According to humanbreeds.com: “Do Filipinos eat dogs? The answer is that 99 percent of the Filipinos do not, but what about the other 1 percent or even less. Many Filipino find this stereotype very offensive (sorry) and would probably deny this. However, after discussing this “Stereotype” with my one of my close Filipino friends, i got to know the truth. This stereotype has originated from the fact that many homeless and drunk individuals in extremely poor areas do hunt and eat dogs as means of survival. No one would deny that this is a brutal and sickening act, but isn’t killing chicken fish and cows as brutal too? Well… as human beings, we justify all our cruelty by calling it “survival”… and hey, guess what, familiar cruelty sounds more acceptable than the shocking unfamiliar cruelty which is unknown to us… wow.. this has just turned too serious… back to our topic… Filipinos. [Source: humanbreeds.com, February 7, 2014]
Insects as Food in the Philippines
Gibbs et al (1912, pp. 383-385, 396) acknowledge W. Schultze of the Bureau of Science for information on numerous insects consumed in the Philippines. The authors state: "In various parts of the Islands locusts, beetles and their larvae, bees, crickets, snails, snakes (principally the python), lizards (principally the iguana), and other animals are eaten, and some of these are highly regarded as delicacies." Gibbs et al listed the most commonly eaten insects and their native names (of the Tagalog people unless specified otherwise); they are listed below under the appropriate orders and families. [Source: www.food-insects.com ]
Bender (1975, p. 78) notes that "The Ifugao of the Philippines eat three species of dragon fly and locusts. These are boiled, dried, and powdered. They also relish red ants, water bugs, and beetles, as well as flying ants, which are usually fried in lard."
In a Manila newspaper article datelined La Trinidad, Benguet, Domoguen (1980?) reported in part as follows: Certain edible insects are helping a growing number of folk in the Cordillera uplands [in northern Luzon] come by simple but protein-laden daily meals during these harsh economic times. Mountain rice spiked, laced or mixed with insect viands is becoming more common everyday fare for highland families whose poverty prevents them from even thinking of buying exorbitantly priced meat and fish. A survey conducted by entomologists at the Mountain State Agriculture College (MSAC) in this town found that the insect-eating provides the upland folk with their daily protein and other nutrient needs. . . . Eating insects is an old custom among the various minority tribes in the highlands of North Luzon. The habit is due to food needs and a way of reducing the pests which attack food crops, according to the entomologists. The MSAC study, which is still going on, also discovered that a growing market for edible insects has sprang up in a number of towns in the Cordillera provinces of Benguet, Mt. Province, Ifugao and Kalinga-Apayao.
As reported by Domoguen, the MSAC study identified the more popular edible insects as the June beetle, grasshopper, ant, mole cricket, water beetle, katydid, locust and larva of the dragonfly. They are cooked in various ways, being fried in fat, broiled, sauteed with vegetables, or turned into "adobo" or "paksiw." The common measure for folk who sell insects in the market is by the tin can-full, with prices ranging from P1 to P2 per can (25 pisos = US $1).
Starr (1991) described food insect use which he observed during a six-year stay in the Philippines. He did not find any insect to be a regular part of the diet among the Christianized lowlanders who dominate most of the country, and he rarely saw insects for sale in the market. Several species are, however, at least episodically treated as "serious food." Those observed by Starr are included under the appropriate taxonomic groups below. Tom Mester (pers. comm. 1987), who served in the Peace Corps in the Philippines from 1974 to 1976 and in Sierra Leone from 1976 to 1978, observed insect consumption in the latter but not in the Philippines.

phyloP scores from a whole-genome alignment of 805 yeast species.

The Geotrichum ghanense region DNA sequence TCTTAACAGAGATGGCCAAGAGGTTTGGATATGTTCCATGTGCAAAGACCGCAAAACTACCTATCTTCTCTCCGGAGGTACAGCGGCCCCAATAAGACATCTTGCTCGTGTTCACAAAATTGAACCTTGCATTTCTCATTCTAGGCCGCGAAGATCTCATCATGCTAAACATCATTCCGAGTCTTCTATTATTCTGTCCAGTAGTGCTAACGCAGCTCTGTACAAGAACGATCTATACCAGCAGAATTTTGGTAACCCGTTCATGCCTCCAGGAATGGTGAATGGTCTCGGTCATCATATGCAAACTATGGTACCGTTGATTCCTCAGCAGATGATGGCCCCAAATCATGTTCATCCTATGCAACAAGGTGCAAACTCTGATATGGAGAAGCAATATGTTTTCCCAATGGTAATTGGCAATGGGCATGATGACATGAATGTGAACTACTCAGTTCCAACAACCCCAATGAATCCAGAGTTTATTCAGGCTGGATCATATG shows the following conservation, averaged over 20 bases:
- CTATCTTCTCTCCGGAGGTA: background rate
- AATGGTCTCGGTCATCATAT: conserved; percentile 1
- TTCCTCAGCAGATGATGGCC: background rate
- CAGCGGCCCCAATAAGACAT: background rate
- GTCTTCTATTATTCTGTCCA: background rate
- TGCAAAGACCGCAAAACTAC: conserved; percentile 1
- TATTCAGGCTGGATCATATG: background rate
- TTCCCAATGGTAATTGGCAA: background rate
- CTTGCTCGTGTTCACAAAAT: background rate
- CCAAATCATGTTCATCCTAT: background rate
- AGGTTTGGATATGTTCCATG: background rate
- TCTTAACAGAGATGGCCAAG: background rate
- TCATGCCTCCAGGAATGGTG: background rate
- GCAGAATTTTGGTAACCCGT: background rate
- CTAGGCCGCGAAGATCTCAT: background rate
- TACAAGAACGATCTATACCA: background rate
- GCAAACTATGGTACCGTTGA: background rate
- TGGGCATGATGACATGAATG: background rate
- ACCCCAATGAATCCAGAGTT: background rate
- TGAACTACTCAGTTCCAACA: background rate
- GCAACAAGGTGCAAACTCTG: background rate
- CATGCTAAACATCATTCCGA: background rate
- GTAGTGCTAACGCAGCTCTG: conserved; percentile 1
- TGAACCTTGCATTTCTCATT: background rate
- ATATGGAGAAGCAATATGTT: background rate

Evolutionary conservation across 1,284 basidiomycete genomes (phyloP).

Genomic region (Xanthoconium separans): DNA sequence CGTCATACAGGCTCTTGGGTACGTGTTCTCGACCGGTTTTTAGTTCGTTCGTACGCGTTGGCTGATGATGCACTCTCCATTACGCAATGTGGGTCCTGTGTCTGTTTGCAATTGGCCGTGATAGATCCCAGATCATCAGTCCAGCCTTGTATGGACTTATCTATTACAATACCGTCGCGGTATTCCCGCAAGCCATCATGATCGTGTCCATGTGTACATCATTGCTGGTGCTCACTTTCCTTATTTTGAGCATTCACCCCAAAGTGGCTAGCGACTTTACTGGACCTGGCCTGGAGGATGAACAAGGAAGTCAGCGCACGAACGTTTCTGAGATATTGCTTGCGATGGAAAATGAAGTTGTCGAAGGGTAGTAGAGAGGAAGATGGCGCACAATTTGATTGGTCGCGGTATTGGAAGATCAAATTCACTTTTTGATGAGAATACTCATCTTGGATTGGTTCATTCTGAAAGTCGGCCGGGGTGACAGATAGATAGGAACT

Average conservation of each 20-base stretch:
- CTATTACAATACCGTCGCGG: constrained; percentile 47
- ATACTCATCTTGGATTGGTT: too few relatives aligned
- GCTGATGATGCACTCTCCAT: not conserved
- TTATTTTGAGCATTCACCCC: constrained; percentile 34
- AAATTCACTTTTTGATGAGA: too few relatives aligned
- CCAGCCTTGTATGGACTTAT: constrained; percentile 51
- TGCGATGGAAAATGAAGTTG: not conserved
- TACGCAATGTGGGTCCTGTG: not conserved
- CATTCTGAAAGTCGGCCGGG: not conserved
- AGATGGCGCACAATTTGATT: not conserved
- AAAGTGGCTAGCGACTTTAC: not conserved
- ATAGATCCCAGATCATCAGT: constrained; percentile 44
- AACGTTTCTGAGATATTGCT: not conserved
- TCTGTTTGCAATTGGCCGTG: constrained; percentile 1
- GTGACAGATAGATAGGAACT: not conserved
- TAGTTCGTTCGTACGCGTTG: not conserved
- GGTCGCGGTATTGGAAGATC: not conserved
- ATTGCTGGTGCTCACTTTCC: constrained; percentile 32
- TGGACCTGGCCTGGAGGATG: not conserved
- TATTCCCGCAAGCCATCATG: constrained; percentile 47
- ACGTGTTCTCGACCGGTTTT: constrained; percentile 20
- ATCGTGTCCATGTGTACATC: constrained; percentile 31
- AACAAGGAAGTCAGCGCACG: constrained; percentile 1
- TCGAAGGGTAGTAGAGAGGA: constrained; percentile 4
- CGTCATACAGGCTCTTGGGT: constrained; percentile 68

Beetles as Food in the Philippines
Hydrophilidae (water scavenger beetles): Hydrous picicornis Chevr., adult: Known as obus in Visayan and as alukap in Ilocano; eaten only in the adult stage, either boiled or roasted after the wings and legs have been removed (Gibbs et al 1912). Also see Domoguen in the Introduction. [Source: www.food-insects.com ]
Scarabaeidae (scarab beetles): L. punctum is known as sibung, and L. pulverulenta as the salagubang (Gibbs et al 1912). They and L. irrorata are all eaten only as adults, either boiled or roasted after the wings and legs have been removed. O. rhinoceros (like R. ferrugineus above) is known as u-ang and eaten only as larvae.
Mindy Kerry (pers. comm. 1987), Peace Corps Volunteer in the Philippines from 1983 to 1985, provided information on a beetle that is consumed by the Negritos (Sambals) near Cabangan, Zambales, and probably throughout Zambales. The adults (probably a scarabaeid according to Kerry) are captured after emerging from the ground at the beginning of the rainy season and are roasted. They are "munchy" and cherished as a delicacy.
Starr (1991) says that June beetles (Melolonthinae) seem to be the second-most commonly eaten group of insects. In the city of Laoag, at the northern end of Luzon, he had them cooked in vinegar and soya sauce after the appendages, head and prothorax had been removed. This very common form of cooking, known as adobo, is the usual one for June beetles. The beetles are often available in the market at Laoag, and probably in some other areas as well. Also see Domoguen (1980?) in the Introduction.
Douglas Marsden, formerly a research associate in entomology at Eastern Illinois University, related (pers. comm. 1988) that: While collecting insects on the islands of Occidental Mindoro, I came across a family of natives in loin-cloths (father, mother, two sons and a daughter) camped in the forest. They offered me what later I found out was a python roasted and coleoptera, sans legs boiled in some sort of oil. I ate both the python which rather tasted like chicken and the beetles which in all honesty were not bad at all. I believe the beetles to be a form of Pachyrrhynchus moniliforis (Germ.). I collected a few hundred of these beetles during my seven trips to the Philippines.
Bees and Ants as Food in the Philippines